Mural On Main brings energy to downtown Anderson
Herman Keith Jr. believes that murals are energy. That’s why he joined with Leadership Anderson Class 36 to design and install 1,700 square feet of dynamic, colorful public art in downtown Anderson.
“Murals give off energy just like a good song would, especially at times like this when people are a little anxious and a little stressed,” Keith said. “It’s always good to listen to a good song or read a good book, so why not look at a good picture.”
Each annual Leadership Anderson class from the Anderson Area Chamber of Commerce goes in search of a community improvement project. Members of Class 36 decided to use the power of art to bring people together and to help create pride in downtown, says Class 36 Project Manager Addy Smith.
“The technique used allowed us to get almost 300 community members involved in painting the project,” Smith said. “We want people to not only enjoy this art but enjoy this space.”
The mural on the side of Countybank along Orr Street uses a parachute cloth technique with the design divided into 5’x5’ square panels. All 72 panels were sponsored and painted by a local business, organization or individual. Keith then took each painted panel back to his Orangeburg studio to unify them, making sure that the mural flows with each panel supporting the next.
“The technique that I use for public art is very community driven and inclusive,” says Keith, an Anderson native whose father taught art at TL Hanna High School for 33 years and whose mother was choral director at Westside High School for about that long.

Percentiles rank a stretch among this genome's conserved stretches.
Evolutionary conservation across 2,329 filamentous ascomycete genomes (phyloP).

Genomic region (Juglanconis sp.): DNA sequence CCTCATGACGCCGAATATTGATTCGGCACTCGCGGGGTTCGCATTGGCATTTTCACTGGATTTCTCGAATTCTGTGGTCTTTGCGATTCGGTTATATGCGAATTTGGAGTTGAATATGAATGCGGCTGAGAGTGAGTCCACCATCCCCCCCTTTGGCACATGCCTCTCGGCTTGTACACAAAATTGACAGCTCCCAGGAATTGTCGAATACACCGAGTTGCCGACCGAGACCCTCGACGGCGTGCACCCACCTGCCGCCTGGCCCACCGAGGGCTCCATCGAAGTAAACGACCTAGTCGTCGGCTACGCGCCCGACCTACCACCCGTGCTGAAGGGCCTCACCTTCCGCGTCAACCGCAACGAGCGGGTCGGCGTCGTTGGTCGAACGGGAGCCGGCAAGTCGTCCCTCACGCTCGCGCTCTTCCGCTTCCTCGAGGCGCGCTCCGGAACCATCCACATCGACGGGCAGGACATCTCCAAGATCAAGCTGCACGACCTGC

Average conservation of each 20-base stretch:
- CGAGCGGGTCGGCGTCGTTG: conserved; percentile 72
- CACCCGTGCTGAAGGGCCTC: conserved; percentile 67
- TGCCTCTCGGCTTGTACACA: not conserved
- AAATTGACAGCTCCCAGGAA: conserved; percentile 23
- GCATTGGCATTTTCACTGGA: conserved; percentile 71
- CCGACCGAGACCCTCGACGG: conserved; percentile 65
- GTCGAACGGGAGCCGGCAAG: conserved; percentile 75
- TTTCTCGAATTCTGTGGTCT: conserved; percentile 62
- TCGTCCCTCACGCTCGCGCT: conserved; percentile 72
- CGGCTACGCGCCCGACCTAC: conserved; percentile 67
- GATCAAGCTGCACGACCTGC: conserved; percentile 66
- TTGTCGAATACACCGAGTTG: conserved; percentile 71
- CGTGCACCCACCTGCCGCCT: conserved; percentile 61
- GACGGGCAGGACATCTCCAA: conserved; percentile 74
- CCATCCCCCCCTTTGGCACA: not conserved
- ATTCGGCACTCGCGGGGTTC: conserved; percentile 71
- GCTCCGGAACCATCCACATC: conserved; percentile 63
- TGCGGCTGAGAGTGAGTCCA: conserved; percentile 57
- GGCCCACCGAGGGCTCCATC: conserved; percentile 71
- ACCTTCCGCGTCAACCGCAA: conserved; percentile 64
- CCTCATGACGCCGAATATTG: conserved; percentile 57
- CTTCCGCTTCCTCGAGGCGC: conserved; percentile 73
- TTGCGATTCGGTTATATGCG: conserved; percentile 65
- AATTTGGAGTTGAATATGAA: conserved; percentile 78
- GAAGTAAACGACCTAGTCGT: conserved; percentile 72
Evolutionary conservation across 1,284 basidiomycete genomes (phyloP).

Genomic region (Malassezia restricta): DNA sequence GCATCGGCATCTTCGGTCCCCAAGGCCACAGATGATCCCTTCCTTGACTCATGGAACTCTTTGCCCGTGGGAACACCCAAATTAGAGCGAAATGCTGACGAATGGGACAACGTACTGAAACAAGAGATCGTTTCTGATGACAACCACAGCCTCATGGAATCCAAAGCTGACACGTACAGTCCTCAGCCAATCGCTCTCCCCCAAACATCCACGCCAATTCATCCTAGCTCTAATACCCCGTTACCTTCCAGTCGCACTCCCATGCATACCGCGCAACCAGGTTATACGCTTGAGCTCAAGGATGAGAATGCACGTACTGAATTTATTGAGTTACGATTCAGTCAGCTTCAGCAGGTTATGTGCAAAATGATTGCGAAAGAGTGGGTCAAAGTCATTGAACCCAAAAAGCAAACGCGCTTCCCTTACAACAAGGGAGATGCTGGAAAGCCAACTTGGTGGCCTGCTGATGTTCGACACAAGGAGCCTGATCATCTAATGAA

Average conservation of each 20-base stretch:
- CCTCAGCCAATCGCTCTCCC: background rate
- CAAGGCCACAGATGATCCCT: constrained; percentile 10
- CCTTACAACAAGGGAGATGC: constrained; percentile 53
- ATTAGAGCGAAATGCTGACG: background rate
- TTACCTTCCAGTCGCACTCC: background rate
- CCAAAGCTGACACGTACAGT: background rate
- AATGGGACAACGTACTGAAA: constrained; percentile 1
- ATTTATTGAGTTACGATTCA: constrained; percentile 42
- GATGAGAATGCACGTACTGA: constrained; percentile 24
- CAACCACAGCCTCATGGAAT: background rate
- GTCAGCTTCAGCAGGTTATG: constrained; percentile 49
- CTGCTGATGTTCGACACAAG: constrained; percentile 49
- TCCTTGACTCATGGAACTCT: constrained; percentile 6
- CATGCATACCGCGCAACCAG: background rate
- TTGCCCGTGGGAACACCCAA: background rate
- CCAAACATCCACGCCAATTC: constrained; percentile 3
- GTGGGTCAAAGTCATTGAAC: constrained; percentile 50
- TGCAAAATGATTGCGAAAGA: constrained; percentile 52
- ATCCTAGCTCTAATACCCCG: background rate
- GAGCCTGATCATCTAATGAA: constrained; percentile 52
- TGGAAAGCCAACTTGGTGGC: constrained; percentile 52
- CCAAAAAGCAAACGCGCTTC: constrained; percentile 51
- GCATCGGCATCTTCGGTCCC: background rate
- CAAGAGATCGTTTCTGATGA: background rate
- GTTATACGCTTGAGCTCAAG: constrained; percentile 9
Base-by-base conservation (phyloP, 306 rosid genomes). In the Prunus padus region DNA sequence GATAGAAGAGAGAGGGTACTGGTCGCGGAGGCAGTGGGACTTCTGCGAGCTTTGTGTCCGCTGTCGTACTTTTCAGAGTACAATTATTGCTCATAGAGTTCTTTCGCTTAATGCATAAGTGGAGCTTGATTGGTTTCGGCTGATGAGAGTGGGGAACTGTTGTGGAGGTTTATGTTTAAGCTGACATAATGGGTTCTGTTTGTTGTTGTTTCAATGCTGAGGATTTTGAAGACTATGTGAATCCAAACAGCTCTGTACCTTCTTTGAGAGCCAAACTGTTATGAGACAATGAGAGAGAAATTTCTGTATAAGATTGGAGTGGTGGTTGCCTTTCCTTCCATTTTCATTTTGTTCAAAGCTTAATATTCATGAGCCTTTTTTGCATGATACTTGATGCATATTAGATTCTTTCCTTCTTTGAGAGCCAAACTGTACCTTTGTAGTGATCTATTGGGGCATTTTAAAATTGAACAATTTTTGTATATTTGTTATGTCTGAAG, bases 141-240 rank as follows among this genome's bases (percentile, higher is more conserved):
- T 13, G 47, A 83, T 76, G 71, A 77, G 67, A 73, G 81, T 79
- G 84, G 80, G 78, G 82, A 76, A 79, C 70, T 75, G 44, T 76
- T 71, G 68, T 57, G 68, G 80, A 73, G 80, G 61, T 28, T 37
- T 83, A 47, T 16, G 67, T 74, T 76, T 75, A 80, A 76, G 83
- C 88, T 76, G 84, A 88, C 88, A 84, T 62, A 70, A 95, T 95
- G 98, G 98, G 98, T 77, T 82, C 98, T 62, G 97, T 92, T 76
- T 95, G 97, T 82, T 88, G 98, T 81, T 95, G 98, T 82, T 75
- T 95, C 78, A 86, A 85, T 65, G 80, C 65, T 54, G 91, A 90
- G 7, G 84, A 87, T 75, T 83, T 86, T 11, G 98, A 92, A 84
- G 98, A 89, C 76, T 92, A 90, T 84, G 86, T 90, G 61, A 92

The mural design and installation process are patterned after quilting, Keith explains.
“Over the centuries, quilters have joined together scraps of fabric to create a quilt to keep the human body warm,” Keith said. “This quilt motif represents keeping the spirit warm, bringing in different pieces and parts to make a greater whole. Bringing together different communities, different people, different colors and photographs. Bringing together differences to make a greater good.”
Entitled “The Power of Art,” the mural off Main street tells the story of how Anderson became the Electric City. Orange portions of the mural are a map of Anderson County in 1890, with red portions representing the City of Anderson in 1890. Blue portions of the mural represent the landscape along the Rocky River where William C. Whitner built a hydroelectric plant to supply electricity to run a cotton gin.
“It’s almost like a visual history lesson,” says Keith.
It’s also an opportunity for Keith to bring art experiences from his varied travels back to South Carolina in the form of public art.
“It’s been a pleasure and an honor to bring my experiences back to my hometown of Anderson and to share my art experiences with my community,” he said.
For more information, visit MuralOnMain.com.